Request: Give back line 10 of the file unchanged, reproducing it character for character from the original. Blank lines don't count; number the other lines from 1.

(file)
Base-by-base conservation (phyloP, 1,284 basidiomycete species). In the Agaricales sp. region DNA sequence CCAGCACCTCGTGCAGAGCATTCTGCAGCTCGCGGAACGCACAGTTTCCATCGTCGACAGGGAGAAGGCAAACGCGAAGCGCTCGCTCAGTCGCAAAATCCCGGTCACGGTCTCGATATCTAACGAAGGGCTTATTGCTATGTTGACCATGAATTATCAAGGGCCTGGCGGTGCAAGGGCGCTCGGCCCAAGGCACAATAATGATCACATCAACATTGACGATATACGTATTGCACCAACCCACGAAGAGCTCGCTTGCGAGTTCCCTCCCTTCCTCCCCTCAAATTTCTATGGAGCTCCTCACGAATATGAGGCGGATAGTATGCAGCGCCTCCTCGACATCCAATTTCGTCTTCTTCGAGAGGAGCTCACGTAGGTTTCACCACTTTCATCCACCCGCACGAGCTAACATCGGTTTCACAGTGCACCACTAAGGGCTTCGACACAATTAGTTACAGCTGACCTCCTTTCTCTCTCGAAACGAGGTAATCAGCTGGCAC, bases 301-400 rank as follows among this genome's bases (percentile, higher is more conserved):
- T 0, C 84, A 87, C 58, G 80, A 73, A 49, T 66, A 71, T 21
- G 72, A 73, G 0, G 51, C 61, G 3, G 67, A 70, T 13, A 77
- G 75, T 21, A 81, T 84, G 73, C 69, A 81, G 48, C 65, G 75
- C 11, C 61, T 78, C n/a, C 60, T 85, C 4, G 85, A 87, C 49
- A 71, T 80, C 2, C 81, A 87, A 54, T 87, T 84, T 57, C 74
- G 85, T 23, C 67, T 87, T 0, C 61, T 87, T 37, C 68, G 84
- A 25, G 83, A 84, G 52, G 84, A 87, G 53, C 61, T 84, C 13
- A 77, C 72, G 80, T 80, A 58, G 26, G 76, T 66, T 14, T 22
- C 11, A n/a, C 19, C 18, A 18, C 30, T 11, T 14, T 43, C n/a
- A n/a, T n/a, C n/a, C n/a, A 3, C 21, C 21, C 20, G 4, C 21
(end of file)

- C 11, A n/a, C 19, C 18, A 18, C 30, T 11, T 14, T 43, C n/a